South Park (video game)
PlayStation boxart for North America
(Nintendo 64 and PC)
(Game Boy Color)
(Game Boy Color)
|Engine||Turok 2: Seeds of Evil|
(Nintendo 64 and PC)
Game Boy Color (cancelled/leaked in 2018)
Game Boy Color
|Genre(s)||Adventure, first-person shooter (PlayStation/PC/Nintendo 64)|
(Game Boy Color)
South Park is a first-person shooter adventure video game based on the American animated comedy series of the same name. The game was developed by Iguana Entertainment and published by Acclaim Entertainment for the Nintendo 64 in 1998 for North America and in 1999 for Europe. It was later ported to Microsoft Windows in 1999 and released in North America only. The PlayStation port was developed by Appaloosa Interactive in 1999. A Game Boy Color version was in development, but it was eventually canceled by creators Matt Stone and Trey Parker, feelings the game would not fit in a console marketed towards children. However, they did keep a few copies of the Game Boy Color version to commemorate what was originally started as the first South Park game. Despite the Nintendo 64 version's positive reception, the PC and PlayStation versions of South Park were panned by critics. A Sega Dreamcast version was planned for a 2000 release, but was cancelled during development for unknown reasons. In 2018, a ROM image of the Game Boy Color version was leaked online.
South Park is a first-person shooter. The game's single player mode places the player in control of one of the four main characters of South Park (Cartman, Kyle, Stan or Kenny). The player must defeat a variety of enemies using the various weapons found throughout each stage in order to reach the exit point at the end.
In addition to completing levels, the player must also prevent large enemies in the stage (dubbed 'Tanks') from reaching the exit before they do. If they fail to do so, they will be forced to defend South Park from the 'Tanks' in a short minigame after the stage.
In Head-to-Head mode, the players select a level, characters, and game style (time limited, damage limited, or unending). The Microsoft Windows version allows for online head-to-head play.
In the PlayStation and Nintendo 64 versions, upon reaching select stages in single player mode, codes are revealed. These can then be input into the "Cheesy Poofs Decoder" to unlock additional characters for Head-to-Head play. All characters are unlocked in the Microsoft Windows version.
A mysterious comet is approaching the earth, described by the opening narration as a force of concentrated evil that no force of good can stand against. As it comes closer, South Park is beset by enemies, including rabid mutant turkeys, deformed clones of the townsfolk, alien visitors, berserk robots, and sentient killer toys. Stan, Kyle, Cartman and Kenny hear about the dangers from Chef, and take up arms to investigate their sources and defend the town.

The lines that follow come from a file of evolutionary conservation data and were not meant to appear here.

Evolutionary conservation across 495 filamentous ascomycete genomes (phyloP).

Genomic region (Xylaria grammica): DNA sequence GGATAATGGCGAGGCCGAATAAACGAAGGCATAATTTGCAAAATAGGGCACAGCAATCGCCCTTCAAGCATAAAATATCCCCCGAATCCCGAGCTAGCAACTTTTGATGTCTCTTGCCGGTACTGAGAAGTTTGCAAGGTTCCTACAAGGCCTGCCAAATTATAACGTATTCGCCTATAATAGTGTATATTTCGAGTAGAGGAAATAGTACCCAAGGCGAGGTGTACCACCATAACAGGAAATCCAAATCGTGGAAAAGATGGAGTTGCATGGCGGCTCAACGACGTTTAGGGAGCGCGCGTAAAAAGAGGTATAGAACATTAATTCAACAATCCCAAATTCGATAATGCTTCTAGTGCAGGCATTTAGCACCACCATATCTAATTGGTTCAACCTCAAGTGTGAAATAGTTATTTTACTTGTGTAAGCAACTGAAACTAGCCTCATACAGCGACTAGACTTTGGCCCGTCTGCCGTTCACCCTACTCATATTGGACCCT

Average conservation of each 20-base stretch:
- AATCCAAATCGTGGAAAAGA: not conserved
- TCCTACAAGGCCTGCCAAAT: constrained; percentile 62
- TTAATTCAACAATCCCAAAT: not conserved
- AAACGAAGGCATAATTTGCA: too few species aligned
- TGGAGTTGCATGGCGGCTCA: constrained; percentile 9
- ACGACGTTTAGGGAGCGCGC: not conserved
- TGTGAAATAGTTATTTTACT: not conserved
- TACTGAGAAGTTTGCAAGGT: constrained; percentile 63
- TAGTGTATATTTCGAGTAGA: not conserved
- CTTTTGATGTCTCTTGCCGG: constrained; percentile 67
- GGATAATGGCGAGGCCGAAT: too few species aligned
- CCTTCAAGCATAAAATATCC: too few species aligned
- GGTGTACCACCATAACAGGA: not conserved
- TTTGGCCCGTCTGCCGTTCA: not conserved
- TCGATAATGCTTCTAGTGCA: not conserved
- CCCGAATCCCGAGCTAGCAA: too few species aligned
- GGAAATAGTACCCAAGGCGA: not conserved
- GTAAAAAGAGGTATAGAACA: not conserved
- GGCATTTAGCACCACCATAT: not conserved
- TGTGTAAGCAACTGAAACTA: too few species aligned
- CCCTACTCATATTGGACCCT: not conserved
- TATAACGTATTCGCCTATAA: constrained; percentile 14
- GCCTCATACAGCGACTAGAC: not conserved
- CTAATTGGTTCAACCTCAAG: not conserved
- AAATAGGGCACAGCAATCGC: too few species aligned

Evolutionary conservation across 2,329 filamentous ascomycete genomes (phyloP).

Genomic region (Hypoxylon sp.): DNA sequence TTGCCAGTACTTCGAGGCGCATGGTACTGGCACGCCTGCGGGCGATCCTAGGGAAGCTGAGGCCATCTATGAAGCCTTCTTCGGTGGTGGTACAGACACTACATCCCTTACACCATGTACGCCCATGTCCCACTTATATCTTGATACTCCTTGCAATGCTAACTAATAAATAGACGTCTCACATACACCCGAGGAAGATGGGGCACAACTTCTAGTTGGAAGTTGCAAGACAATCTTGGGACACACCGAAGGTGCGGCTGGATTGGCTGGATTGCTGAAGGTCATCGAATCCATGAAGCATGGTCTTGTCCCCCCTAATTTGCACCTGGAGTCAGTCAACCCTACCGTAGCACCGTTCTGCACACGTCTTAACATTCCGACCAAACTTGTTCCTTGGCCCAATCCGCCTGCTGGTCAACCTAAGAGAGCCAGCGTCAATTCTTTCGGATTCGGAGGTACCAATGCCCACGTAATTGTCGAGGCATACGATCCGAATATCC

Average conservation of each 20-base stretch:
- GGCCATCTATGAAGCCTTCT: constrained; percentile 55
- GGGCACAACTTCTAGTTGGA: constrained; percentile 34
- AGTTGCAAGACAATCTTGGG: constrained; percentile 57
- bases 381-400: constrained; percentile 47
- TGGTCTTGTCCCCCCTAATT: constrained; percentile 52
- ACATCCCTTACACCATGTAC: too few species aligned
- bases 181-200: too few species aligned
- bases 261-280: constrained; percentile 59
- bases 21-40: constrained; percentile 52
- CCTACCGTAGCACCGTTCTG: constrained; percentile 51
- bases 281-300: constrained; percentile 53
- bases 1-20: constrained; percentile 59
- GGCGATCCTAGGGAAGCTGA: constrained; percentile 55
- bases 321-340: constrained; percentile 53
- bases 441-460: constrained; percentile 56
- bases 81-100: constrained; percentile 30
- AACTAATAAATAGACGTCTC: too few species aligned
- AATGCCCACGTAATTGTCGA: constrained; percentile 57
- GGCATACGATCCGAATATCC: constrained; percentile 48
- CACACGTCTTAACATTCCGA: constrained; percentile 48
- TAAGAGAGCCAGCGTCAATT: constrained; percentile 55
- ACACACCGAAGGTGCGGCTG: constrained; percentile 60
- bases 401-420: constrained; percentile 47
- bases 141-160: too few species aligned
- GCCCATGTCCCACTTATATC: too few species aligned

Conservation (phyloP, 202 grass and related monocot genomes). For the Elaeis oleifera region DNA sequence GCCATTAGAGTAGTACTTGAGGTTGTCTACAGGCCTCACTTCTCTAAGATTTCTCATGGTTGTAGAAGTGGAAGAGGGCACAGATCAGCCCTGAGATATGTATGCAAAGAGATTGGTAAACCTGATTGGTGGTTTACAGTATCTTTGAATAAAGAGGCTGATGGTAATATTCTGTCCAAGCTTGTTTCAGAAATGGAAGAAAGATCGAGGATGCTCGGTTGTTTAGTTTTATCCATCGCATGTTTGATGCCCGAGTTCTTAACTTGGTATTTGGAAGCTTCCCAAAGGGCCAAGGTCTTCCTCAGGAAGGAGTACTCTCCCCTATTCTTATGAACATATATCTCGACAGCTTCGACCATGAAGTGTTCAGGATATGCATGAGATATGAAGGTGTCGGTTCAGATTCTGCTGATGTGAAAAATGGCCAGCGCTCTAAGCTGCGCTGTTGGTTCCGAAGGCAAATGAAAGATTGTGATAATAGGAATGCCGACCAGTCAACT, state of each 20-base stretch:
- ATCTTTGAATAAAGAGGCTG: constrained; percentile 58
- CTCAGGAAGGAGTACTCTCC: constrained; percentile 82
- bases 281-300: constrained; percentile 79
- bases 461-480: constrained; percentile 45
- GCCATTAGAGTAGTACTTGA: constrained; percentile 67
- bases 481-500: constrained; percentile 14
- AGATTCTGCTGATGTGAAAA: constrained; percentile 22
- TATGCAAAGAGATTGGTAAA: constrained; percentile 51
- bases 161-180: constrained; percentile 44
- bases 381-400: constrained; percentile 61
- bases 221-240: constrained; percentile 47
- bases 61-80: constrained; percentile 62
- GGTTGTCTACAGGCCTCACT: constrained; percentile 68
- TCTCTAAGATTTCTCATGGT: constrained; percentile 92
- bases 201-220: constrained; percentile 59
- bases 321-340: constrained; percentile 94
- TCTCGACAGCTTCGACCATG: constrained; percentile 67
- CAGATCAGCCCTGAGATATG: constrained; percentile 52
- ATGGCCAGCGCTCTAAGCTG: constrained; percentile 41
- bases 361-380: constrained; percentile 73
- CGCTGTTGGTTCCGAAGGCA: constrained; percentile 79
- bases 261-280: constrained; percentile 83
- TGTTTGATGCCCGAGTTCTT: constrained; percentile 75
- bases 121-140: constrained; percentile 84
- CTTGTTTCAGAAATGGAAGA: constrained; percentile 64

South Park's reception depended on the platform. Overall, the game was met with overwhelmingly negative critical reception with the PC and PlayStation versions, while the Nintendo 64 version generally received positive reviews from critics. The PlayStation and PC versions received poor reception due to the bad graphics, poor visuals and bad voice acting. The Nintendo 64 version received the best reviews upon release. Aggregating review website GameRankings gave the Nintendo 64 version 67.11%, the PC version 51.72% and the PlayStation version 41.22%.
GameSpot gave the PlayStation version a 1.4/10, stating that "South Park is definitely one of those games that is bound to come up when you start thinking about the worst game you've ever played." IGN called the PlayStation version "frustrating" due to poor graphics, repetition of the voice acting, and lack of play value for the head-to-head mode. GameSpot stated in the PC version that "A good license and good graphics aren't enough." The voice acting, done by the original voice actors, was criticized for being repetitive, isolated, and old. The weapons of the game were also criticized for being unprofessional.
Despite the negative reception from the Windows and PlayStation versions, the Nintendo 64 version was praised for its 3D graphics and storyline, with IGN calling the game "just as funny as the Comedy Central series." GameSpot stated in the Nintendo 64 version that the level design was "really not very good on its own, but given the license, it at least makes sense."
A spiritual sequel in the style of a sandbox action-adventure game was in development for the PlayStation 2, Gamecube and Xbox, but was not finished. Little was known about the game until a build was found on an Xbox development kit, but only video footage of the beta build has been released to the public. The footage appears to showcase the PlayStation 2 version, due to the visual button displays used in the game. A cutscene from the game was even leaked on YouTube showing Cartman in a mental hospital.
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